How Much Should NPs Expect to Pay a Collaborating Physician?

Physician oversight requirements can be a significant hurdle to overcome if you’re thinking about opening your own nurse practitioner practice. For starters, complying with supervision or collaboration requirements affects your practice’s bottom line. You will need to pay an MD to conduct chart reviews or be available for consultation as mandated by laws in your state. Just how much of your practice’s revenue can you expect to spend on compensating an overseeing physician?

Compensation for collaborating or supervising physicians isn’t black and white. How much you can expect to pay for the role depends on a variety of factors, namely the level of involvement required on part of the MD in your state. For example, some states require that a collaborating physician review a certain percentage of the nurse practitioner’s charts. Other states may simply mandate that a physician be able to consult with the nurse practitioner by phone or email as needed. Yet other states require that a collaborating physician physically visit the site where the nurse practitioner practices for a specified duration of time. Nurse practitioners practicing in states with more involved supervisory requirements should expect to pay more for an MD’s collaboration services. 

Professional relationships also come into play in determining compensation for physician oversight. Nurse practitioners who have worked closely with their overseeing physician in the past and developed a solid rapport will likely pay less than those without established MD relationships. If a physician has a high degree of trust in the nurse practitioner’s clinical abilities, there is less likelihood he/she will be called on for consultation. Perceived malpractice risk is also lower if the physician has worked with the nurse practitioner in the past and is confident in the NPs abilities. 

There are a few different compensation models to consider for physician collaboration as you open your practice. They are as follows:

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  1. Per chart basis
  2. Flat fee
  3. Percentage of profits

According to healthcare attorney Alex Krouse who often works with nurse practitioners in setting up their own practices, NPs can expect to pay a physician anywhere from $5 to $20 per chart reviewed. These values are not hard and fast, and can vary significantly by state and type of practice. As a flat, annual fee, he most commonly sees MDs paid anywhere from five to fifteen thousand dollars per year. Again, this number depends on laws within the state as well as other factors. 

While compensating a physician for a collaboration arrangement based on percentage of the practice’s revenue is a possible way to structure the agreement, Krouse says it isn’t advisable. Under the anti-kickback statute, it is prohibited to pay for referrals in healthcare. As a result, nurse practitioners operating their practices with a collaborating physician compensated based on a percentage of profits run into problems. If the physician refers patients to the NP-owned clinic and meanwhile receives a percentage of profits, this is a violation of the anti-kickback statute. As a result, this compensation structure is not advisable.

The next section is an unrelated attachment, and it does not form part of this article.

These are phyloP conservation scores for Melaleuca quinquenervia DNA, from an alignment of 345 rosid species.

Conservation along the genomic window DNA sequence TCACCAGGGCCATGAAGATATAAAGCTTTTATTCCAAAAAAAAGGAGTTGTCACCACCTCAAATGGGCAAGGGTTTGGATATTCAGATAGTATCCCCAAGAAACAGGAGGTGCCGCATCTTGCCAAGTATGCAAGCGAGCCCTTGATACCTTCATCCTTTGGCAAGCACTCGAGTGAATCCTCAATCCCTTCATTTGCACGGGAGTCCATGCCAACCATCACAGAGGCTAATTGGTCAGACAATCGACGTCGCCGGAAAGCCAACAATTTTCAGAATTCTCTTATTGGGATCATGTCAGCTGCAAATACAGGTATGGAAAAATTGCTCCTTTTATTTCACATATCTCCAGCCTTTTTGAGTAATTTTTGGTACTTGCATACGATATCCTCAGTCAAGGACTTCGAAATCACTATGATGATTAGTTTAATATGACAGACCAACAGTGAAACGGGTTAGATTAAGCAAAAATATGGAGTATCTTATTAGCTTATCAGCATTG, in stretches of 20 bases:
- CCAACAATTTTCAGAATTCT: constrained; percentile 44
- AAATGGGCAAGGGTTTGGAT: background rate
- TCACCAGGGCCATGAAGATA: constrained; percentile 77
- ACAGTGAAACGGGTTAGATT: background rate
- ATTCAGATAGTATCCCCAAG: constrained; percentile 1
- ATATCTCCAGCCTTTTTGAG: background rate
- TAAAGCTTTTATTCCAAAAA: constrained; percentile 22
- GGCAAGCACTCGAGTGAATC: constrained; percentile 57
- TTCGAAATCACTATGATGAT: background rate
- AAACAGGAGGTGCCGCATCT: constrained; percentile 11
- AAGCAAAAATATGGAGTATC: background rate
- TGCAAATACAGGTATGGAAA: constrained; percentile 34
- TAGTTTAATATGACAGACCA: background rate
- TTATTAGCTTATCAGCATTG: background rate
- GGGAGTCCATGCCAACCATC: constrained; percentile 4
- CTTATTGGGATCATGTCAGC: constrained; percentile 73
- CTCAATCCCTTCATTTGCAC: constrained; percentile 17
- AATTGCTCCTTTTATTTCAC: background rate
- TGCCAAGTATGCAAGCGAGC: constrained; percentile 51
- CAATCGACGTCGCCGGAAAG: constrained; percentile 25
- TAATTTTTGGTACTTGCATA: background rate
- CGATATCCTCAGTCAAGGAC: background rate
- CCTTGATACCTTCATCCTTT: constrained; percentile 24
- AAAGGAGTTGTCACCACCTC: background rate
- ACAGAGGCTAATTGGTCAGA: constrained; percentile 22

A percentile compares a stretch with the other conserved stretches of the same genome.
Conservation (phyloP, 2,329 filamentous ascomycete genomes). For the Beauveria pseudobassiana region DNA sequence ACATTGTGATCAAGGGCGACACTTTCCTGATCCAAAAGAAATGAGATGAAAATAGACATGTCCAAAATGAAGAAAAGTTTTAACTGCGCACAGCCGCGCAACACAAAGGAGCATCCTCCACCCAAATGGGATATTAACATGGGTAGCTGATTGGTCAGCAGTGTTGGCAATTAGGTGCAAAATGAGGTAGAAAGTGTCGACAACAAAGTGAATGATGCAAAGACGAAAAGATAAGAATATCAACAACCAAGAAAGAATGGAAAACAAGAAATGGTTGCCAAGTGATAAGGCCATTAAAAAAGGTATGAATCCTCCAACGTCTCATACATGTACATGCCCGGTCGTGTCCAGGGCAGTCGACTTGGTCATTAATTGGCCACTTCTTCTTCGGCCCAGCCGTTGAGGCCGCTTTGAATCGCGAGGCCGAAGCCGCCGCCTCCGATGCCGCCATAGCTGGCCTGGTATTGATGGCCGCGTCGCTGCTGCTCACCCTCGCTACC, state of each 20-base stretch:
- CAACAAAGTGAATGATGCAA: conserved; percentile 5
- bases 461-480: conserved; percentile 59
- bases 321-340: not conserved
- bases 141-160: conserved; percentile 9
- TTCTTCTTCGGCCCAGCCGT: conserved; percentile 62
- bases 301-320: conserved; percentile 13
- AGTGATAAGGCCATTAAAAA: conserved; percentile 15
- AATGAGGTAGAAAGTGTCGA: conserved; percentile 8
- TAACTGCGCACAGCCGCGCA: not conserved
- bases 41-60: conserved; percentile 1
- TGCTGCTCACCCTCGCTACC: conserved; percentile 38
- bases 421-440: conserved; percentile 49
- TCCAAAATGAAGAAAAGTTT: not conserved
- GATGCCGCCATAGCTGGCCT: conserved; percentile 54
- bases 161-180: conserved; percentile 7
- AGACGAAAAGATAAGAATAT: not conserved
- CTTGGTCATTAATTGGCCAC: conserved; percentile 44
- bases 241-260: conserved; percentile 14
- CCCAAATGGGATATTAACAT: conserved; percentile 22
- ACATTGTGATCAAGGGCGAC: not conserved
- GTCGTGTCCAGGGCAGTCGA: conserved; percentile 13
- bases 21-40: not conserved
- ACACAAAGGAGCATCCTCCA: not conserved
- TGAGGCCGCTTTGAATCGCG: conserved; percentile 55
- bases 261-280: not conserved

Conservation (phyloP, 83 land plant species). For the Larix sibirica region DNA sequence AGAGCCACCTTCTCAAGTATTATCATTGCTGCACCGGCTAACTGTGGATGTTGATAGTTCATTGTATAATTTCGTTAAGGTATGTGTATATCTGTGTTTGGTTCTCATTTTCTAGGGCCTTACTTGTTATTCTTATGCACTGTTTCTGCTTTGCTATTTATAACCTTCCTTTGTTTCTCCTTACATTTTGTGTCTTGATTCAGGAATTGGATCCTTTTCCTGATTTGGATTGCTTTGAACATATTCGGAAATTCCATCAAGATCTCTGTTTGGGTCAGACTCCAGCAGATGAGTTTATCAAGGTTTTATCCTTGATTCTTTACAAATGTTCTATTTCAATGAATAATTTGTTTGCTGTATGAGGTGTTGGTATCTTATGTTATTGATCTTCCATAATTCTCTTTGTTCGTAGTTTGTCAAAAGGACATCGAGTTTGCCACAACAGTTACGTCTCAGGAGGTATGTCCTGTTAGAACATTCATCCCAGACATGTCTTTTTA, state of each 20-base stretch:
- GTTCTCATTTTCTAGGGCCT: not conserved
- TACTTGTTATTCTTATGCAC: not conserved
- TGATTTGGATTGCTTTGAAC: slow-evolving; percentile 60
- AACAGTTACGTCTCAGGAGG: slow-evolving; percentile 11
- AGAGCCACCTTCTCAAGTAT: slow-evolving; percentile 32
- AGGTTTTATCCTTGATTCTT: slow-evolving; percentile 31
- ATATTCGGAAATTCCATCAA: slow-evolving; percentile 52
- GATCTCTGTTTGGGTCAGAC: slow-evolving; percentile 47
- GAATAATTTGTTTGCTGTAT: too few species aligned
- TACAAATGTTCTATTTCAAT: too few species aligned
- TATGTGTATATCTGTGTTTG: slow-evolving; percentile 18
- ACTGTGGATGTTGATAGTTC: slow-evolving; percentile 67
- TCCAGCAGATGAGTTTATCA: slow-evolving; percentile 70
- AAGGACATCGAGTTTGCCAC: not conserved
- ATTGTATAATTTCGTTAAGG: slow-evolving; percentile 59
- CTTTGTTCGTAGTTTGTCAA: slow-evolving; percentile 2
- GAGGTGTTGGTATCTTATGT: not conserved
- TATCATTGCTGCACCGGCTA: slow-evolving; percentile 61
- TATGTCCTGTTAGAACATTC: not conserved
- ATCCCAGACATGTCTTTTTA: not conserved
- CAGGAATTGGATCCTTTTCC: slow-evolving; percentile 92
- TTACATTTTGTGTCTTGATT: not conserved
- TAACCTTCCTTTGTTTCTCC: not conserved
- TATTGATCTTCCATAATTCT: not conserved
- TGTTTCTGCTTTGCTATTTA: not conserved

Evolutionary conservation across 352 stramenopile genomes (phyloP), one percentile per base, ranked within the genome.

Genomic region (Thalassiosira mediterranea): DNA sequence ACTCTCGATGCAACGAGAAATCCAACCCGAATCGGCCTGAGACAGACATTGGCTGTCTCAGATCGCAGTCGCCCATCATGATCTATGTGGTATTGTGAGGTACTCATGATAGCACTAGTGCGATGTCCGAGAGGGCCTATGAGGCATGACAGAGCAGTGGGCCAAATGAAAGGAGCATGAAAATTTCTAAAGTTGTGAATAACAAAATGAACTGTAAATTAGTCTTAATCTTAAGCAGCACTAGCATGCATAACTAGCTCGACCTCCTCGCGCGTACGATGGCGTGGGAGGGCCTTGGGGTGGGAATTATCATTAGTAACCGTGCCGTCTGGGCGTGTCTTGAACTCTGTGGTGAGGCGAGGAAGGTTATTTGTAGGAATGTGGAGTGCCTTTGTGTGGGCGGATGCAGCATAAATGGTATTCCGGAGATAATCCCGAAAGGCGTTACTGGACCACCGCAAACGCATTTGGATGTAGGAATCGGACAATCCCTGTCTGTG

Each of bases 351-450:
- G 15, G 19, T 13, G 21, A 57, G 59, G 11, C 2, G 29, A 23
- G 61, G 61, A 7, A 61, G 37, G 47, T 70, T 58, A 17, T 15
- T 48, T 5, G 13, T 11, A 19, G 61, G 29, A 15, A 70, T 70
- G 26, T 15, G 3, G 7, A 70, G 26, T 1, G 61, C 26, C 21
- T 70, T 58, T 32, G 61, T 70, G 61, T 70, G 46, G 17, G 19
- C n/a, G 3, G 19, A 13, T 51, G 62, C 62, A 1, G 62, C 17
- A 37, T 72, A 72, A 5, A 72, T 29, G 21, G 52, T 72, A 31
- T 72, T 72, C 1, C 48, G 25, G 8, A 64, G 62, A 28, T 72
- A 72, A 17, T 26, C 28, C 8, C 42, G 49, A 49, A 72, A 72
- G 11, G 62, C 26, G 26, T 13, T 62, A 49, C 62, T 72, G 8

Laws in the state where you plan to open your practice as well as the context of the relationship with your collaborating physician will be the driving factors behind the amount you can expect to pay for MD oversight. Speaking to another nurse practitioner business owner or an attorney who assists in medical practice set up is the best way to get an appropriate financial model in place for your practice. 


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14 thoughts on “How Much Should NPs Expect to Pay a Collaborating Physician?”

  1. States with physician oversight requirements require legislative change. The NP payment of physician oversight is a cost that is passed on to the consumer and simply because of the state statute increases the cost of health care without affecting quality in a positive manner.

    Physician oversight requirements are driven in the state legislature by physicians (mostly GP/FP’s) who are fearful they will loose patients (INCOME) from patients who find a NP is a better provider. These statutes are little more than a method of LIMITING COMPETITION

    1. Bill,

      I would suspect you will have trouble finding objective data to support your position and your position is open to much critical analysis. As a flash bite….it sounds good but when put to the real scrutiny of analysis and numbers it just doesn’t stand up. For example, if an CP is getting a yearly stipend of $5000 then the “cost that is passed on to the consumer” is less than a cup of coffee at Starbucks/patient. Having reviewed thousands of medical cases for quality, adverse outcomes, and legal issues, I don’t think you provide any real evidence of no added quality.